Trained as a painter, the artistic practice of Karina Peisajovich has been strongly influenced not only by art history, but by her early experience in underground theater, where she worked in the late 80s and early 90s as a stage and costume designer. Her artwork is deeply influenced by a history of Modernist experiments with abstraction and perception, while concurrently appropriating physical and conceptual aspects from theater: its technical supports, its direct engagement with the physical exhibition space, and the active positioning the viewer-participant directly within the work. In her recent projects she has moved from producing complex installations involving abstract forms painted from the gallery walls onto the floors, combined with geometric forms projected in light, toward a more reduced set of elements; small light machines projecting colored light, placed within completely darkened spaces.
For her untitled installation at the Museo Experimental El Eco, Peisajovich significantly darkened the large gallery of the museum, by covering the main window and painting the walls in the same dark gray of the ceiling. Taking advantage of the significant height of this long rectangular room, the artist projected onto the smooth surface of the ceiling. Five powerful theater lights were positioned on the floor around the room. Attached to each floodlight was a small motor that moved a metal rod, which in turn slowly rotated a circular glass plate above the lights. Each plate contained a transparent color wheel. As they moved, the illumination projected circles of colored light onto the ceiling, colors that gradually changed as each glass moved. These five lighting contraptions ranged in size and their projections overlapped one another, creating a composition of forms. Each motor was programmed at a slightly different speed, so that the colors of the circles were perpetually out of sync, thereby producing a nearly endless range of color combinations in the room, as colors overlapped at diverse intervals.
The motorized disks of this piece recalled those used by Marcel Duchamp in works such as Disk Bearing Spirals (1923), but without the three-dimensional effect produced by the French artist. It was Duchamp who warned against the pleasures of the eye, the comfort it provides and its tendency to produce complacency. His challenges to the eye, his need to activate it in aggressive ways, is a desire shared by Peisajovich. She recognizes these challenges within her contemporary context, where the eye is easily coerced by consumer imagery. Her structuring of this artwork additionally recalled the color exercises developed by the professors of the Bauhaus, specifically the teachings of Josef Albers. The artist has addressed this reference and the use of the studies of Albers in her work, identifying her particular interest in his demonstrations of how colors deceive; how they are not stable or contained entities, but perpetually contingent, producing after-image colors, as a result of biological and psychic effects. Mathias Goeritz also shared this interest in Albers and often went back to his teachings and used them in his own influential pedagogy.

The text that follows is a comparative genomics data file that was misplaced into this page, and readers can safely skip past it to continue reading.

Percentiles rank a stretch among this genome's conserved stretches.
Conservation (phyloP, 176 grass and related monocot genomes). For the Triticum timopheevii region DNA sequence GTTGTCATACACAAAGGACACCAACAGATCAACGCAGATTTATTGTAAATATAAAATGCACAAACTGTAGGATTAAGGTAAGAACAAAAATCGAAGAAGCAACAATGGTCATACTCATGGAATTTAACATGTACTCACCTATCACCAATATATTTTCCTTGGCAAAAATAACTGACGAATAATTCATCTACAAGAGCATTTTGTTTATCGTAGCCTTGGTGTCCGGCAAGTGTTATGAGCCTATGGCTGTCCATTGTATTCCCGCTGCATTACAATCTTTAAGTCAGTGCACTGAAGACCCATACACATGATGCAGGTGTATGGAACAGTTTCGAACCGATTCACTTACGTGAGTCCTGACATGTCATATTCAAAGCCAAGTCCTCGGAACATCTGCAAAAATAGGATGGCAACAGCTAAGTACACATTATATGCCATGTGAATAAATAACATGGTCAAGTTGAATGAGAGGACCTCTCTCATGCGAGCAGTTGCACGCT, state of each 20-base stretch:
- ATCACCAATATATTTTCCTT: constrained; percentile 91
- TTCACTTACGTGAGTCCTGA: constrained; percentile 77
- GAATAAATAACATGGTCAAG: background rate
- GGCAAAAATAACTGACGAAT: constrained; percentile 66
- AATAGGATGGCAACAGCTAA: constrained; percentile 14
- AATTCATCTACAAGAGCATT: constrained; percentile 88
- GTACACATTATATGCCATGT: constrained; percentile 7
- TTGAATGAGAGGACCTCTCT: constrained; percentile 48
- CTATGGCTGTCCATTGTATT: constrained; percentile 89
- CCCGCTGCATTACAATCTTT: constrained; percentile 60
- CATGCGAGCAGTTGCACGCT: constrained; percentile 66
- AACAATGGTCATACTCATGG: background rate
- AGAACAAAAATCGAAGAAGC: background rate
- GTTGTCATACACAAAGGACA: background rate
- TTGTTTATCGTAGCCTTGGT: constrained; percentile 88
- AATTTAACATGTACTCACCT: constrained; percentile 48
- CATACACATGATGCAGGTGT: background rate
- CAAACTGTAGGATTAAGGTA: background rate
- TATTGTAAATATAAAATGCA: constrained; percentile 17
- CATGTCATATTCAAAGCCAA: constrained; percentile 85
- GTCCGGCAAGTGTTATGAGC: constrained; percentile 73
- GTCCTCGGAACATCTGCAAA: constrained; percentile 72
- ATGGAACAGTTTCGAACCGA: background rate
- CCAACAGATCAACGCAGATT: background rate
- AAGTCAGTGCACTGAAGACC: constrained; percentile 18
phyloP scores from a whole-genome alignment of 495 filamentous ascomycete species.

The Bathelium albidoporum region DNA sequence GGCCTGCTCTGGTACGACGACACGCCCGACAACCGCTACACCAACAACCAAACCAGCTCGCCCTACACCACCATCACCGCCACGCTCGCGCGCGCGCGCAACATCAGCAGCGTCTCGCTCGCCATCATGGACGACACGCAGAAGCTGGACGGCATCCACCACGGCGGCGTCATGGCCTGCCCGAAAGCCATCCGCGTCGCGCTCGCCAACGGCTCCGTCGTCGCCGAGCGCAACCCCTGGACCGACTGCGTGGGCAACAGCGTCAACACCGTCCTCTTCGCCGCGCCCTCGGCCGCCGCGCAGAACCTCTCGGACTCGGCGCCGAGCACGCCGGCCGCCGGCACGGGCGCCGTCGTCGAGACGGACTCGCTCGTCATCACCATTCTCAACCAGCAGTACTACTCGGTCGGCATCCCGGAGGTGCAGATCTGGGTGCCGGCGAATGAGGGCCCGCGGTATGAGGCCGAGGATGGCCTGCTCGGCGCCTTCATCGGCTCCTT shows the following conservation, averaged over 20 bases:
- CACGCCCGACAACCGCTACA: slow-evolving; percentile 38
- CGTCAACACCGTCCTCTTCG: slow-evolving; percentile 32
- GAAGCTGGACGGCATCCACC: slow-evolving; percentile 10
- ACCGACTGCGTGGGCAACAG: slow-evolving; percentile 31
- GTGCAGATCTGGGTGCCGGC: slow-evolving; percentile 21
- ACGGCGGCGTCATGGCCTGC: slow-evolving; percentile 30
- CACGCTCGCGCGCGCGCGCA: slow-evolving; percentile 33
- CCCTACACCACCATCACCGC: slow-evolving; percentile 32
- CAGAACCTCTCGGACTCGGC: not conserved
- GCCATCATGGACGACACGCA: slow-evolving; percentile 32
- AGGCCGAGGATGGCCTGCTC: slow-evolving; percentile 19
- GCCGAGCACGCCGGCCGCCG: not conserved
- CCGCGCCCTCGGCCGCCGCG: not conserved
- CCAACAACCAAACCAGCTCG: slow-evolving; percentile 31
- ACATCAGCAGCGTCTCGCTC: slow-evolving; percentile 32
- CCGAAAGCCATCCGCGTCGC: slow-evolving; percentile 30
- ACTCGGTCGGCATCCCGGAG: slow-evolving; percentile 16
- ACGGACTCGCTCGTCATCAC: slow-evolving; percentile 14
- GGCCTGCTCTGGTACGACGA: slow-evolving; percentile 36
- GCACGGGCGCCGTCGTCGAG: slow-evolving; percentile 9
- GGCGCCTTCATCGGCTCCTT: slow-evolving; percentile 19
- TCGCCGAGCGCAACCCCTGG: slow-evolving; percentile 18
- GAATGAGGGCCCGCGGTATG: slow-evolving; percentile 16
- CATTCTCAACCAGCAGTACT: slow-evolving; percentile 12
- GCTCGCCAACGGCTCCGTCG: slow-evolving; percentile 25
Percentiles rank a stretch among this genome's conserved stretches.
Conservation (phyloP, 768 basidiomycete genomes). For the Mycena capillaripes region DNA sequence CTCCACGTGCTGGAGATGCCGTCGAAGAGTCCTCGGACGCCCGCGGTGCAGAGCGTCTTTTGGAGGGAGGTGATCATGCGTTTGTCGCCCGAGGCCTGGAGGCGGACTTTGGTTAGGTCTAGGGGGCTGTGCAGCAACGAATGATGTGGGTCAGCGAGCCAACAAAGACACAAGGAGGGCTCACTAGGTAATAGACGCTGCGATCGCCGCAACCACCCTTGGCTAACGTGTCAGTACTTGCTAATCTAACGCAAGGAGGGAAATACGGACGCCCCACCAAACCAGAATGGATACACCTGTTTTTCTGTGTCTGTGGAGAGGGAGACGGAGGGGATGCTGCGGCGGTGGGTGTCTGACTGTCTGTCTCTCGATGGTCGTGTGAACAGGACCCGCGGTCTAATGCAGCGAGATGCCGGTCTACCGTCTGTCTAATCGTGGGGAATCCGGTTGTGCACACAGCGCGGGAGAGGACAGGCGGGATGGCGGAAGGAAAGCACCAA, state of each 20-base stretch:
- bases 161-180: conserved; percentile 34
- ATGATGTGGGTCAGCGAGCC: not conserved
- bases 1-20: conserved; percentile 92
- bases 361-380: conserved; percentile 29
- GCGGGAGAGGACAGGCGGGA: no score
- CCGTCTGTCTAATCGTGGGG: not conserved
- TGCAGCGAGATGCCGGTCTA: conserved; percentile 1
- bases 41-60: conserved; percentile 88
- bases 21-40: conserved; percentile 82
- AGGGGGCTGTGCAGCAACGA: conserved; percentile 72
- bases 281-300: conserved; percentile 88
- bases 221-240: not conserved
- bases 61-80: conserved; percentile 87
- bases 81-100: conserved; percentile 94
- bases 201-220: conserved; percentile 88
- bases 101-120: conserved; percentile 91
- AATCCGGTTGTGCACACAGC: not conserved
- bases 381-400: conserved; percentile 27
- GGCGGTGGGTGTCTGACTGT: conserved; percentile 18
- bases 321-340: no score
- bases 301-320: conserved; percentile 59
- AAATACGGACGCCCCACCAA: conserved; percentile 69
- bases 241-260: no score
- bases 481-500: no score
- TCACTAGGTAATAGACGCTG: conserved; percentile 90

The installation by Peisajovich structured a magical environment and created a site for a heightened perceptual experience. Evoking a cave or planetarium, it encouraged visitors to lie on the floor in the darkness and gaze upward at the play of colored light. The particularly slow movement of the transitions of the colors drew the viewer in, by significantly slowing vision. While experiencing this work one became acutely conscious of one ́s individual eye as a perceiving entity, but also gained an increased awareness of the imagination, as it sought to connect these abstractions to an image or comfortable referent. While these interlocking circles recalled similar configurations in paintings from the 1950s and 1960s involved with geometric abstraction, they were equally recognizable as simply the product of the mechanics involved in their production; the circular lens of the theater light, the shape of the color wheel.
Color is defined as the difference between light and darkness and it is this differentiation that creates the images we perceive in the world. Through their transience, color and light thus reveal the fragility of images and the vulnerability of vision in general. This installation, through its isolation of the elements of color, light, darkness and their interrelation, looked to address this knowledge. It engaged viewers with a simulated pre-image state, a space in which they might recognize their own processes of visual construction. The “image” it articulated was that of the act of seeing itself.
Tobias Ostrander, Curator
Karina Peisajovich (born, 1966) lives and works in Buenos Aires. Her recent exhibitions include: Karina Peisajovich: Teorías, Centro Cultural Recoleta, Buenos Aires (2010); 7ma Bienal del Mercosur, Grito y Escucha, Porto Alegre, Brazil (2009); Beloved Structure: the Argentine Legacy, Alejandra Von Hartz Gallery, Miami; Objetos de mi Pasión, Colección Tedesco, CC Borges, Buenos Aires (2009); Roundabout, Contemporary Exhibition Space, Berlin, Alemania (2008);; Karina Peisajovich: Influyentes e influidos, Galería Braga Menéndez Arte Contemporáneo, Buenos Aires (2008).